I recently did something that only the bravest men and women dare to do in our day and age. It was wild and unprecedented and took a great deal of self-control to see it through. I put down my smart phone, shut my laptop when I was finished working and passed along my iPad to my daughter to play Angry Birds for a little while. I, the self-proclaimed queen of social media, took a social media sabbatical. What’s even crazier than the fact that I underwent a digital detox is the fact that I actually enjoyed it.
If you know me, you know I’m all over Twitter, LinkedIn, Facebook and an ungodly amount of other social media sites. It’s a major part of my life, my work and even my entertainment, but I realized I needed to take a step back and create some new experiences in real life. I was able to gain some perspective about my job, my family and myself that crowdsourcing just couldn’t provide.
My much-needed social sabbatical also got me thinking about the growing popularity of workplace sabbaticals. Sabbaticals are nothing new, though the industries in which we are seeing them offered are growing. There was a time when sabbaticals were only popular for university educators, clergymen and artists, but they’re now a part of corporate workplaces as well. In fact, nearly one-fourth of Fortune’s 100 Best Companies to Work For offer sabbaticals, and their industries include everything from retail stores to software companies.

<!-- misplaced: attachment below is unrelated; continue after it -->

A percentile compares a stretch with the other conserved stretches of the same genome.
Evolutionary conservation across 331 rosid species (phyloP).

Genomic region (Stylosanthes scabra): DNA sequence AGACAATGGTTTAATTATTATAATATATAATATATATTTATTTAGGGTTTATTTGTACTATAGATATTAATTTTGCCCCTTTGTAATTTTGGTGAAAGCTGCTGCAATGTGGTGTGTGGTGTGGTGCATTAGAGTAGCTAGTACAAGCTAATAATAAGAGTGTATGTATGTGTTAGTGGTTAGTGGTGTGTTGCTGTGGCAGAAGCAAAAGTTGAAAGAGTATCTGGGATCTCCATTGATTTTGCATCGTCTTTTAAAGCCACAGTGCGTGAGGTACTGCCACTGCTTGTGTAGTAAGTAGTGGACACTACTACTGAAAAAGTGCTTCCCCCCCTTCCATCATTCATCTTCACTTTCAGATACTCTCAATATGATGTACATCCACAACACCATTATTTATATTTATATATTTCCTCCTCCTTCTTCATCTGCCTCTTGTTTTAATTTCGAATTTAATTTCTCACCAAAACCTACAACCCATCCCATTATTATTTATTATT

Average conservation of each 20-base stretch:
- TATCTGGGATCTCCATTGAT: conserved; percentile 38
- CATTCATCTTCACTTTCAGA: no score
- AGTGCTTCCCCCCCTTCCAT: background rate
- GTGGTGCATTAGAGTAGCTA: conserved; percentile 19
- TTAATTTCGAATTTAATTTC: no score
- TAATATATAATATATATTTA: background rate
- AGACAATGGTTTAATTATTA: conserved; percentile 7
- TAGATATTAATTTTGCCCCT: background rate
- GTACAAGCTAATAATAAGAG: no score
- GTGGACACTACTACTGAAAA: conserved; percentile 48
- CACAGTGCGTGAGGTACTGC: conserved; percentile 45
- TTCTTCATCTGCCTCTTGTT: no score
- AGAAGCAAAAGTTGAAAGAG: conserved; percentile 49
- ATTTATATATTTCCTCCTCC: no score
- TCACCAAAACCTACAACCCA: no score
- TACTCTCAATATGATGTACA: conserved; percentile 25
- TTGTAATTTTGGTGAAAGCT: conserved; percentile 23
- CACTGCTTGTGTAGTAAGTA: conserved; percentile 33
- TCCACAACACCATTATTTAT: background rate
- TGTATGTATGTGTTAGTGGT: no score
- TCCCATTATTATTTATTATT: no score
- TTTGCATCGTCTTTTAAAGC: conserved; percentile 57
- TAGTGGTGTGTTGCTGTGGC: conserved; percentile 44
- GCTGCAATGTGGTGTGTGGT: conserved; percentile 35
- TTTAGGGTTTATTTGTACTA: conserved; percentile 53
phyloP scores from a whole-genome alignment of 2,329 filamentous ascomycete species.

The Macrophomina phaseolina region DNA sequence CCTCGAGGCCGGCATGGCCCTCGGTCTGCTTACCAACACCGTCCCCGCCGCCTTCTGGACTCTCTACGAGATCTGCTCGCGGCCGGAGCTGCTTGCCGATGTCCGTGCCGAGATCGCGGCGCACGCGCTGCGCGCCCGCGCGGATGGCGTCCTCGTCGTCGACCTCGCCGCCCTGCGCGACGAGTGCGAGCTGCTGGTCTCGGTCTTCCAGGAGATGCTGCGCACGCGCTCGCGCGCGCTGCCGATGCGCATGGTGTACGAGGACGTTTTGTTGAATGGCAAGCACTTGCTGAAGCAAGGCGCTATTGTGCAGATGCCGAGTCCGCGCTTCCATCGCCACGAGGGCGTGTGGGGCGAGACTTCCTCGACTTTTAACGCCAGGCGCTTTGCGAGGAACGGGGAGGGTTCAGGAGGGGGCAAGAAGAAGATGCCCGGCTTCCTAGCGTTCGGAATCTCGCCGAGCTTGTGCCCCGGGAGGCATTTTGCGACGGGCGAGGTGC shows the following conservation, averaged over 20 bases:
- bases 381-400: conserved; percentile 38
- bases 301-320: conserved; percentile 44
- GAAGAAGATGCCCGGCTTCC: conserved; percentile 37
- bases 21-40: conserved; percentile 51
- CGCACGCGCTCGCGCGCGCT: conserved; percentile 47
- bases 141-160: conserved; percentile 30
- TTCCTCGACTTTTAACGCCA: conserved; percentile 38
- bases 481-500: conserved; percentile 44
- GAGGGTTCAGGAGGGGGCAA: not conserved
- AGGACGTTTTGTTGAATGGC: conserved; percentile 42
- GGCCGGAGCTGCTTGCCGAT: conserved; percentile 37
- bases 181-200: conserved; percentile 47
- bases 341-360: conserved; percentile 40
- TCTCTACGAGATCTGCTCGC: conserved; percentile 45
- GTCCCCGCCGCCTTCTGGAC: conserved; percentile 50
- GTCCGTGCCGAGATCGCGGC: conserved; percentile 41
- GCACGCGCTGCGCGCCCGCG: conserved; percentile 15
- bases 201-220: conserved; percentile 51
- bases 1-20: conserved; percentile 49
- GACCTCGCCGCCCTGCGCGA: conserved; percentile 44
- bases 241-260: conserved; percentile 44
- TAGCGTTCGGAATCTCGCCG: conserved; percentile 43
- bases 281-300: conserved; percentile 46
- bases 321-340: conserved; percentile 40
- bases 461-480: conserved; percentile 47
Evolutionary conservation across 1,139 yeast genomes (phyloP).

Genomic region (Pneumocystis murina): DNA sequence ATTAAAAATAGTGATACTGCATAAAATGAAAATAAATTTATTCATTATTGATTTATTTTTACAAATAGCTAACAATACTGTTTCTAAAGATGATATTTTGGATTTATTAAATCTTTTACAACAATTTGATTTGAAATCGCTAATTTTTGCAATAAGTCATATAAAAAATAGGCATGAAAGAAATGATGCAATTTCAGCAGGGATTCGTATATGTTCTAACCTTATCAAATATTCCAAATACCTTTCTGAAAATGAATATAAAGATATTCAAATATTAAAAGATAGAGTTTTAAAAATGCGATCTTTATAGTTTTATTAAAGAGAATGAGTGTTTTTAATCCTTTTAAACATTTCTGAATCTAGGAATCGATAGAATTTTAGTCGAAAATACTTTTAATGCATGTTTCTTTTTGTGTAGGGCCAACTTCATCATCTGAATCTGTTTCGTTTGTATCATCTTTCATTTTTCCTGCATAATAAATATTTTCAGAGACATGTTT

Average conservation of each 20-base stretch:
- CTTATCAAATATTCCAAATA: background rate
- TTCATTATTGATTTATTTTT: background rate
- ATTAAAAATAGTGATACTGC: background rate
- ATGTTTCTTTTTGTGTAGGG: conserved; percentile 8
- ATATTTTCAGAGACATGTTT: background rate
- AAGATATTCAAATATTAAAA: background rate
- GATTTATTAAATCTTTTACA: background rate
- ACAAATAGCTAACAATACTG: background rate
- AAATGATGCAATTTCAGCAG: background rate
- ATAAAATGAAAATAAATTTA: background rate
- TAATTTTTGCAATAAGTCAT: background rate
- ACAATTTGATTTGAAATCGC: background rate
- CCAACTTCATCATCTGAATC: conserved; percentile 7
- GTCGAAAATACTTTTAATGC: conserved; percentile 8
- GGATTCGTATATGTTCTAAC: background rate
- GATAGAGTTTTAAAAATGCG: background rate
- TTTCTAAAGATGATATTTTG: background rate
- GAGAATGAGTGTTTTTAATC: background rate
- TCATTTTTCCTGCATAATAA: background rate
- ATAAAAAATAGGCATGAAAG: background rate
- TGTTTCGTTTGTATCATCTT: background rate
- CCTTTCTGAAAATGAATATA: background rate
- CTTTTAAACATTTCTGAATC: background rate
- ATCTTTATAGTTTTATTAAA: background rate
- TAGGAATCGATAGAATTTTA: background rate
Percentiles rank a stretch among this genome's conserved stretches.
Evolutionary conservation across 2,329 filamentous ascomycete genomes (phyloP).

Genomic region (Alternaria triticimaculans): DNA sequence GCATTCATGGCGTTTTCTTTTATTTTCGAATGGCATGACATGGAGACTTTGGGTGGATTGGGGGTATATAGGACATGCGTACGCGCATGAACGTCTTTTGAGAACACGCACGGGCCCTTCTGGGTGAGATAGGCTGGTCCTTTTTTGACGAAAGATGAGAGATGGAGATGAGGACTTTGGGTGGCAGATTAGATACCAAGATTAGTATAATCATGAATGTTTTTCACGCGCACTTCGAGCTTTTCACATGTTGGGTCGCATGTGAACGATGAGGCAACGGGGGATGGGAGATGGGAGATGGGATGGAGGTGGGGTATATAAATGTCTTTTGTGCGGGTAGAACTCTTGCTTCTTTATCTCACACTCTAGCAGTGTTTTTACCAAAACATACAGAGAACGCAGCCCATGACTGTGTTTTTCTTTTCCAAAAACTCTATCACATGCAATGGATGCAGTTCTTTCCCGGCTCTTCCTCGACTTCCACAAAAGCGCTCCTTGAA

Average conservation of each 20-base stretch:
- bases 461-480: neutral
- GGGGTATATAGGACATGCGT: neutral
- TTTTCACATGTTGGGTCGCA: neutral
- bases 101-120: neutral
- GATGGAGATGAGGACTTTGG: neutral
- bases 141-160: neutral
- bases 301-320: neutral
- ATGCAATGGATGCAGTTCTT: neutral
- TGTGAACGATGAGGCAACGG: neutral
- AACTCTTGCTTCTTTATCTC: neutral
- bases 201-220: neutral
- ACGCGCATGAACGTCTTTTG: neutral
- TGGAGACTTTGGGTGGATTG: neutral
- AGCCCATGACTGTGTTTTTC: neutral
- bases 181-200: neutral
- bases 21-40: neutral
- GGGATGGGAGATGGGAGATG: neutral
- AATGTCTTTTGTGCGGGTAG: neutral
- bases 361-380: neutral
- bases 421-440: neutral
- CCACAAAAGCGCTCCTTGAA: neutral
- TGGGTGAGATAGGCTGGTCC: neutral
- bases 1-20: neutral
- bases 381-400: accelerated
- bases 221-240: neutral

A lpt of companies are skeptical about sabbaticals because just like many other perks, it can have a financial impact on the business and an impact on the workflow. There’s no denying that responsibilities will need to be shifted and rearranged when an employee is on sabbatical, but there is also a lot to be gained by providing this option to employees.
Paid sabbaticals allow employees time to discover new interests, travel, volunteer or just rest and relax. They can be any amount of time, though three months is about average. Many employees who take sabbaticals report that they come back to work renewed and inspired, even saying that it feels like they’re coming back to a new job. It’s easy for hardworking employees to get burnt out, even when they love what they do, and especially when they’ve been with the same company for several years. This time off allows them to recharge and come back as motivated and inspired as they were when they first stepped through your doors.
It’s no secret that when employers invest in their employees, they see a difference in loyalty to the company. Offering paid sabbaticals shows employees that your company genuinely cares about their growth and interests. If you’re looking for more concrete signs, watch as your retention rate increases after offering sabbaticals. Not only does it provide incentive to stay with the company long enough to earn a sabbatical, but also provides a place for employees to go when they get restless, bored or burnt out with the job. Rather than finding new employment, they just take a break.
Last but certainly not least, offering paid sabbaticals is extremely marketable for recruiting purposes. Candidates are often looking for places they can grow and learn, and paid sabbaticals, especially those with a specific purpose, offer just that. It’s both an incentive for employees and a marketing tool for you.
Does your company offer paid sabbaticals? If so, what have you found to be the pros and cons of them? Let us know in the comments section below.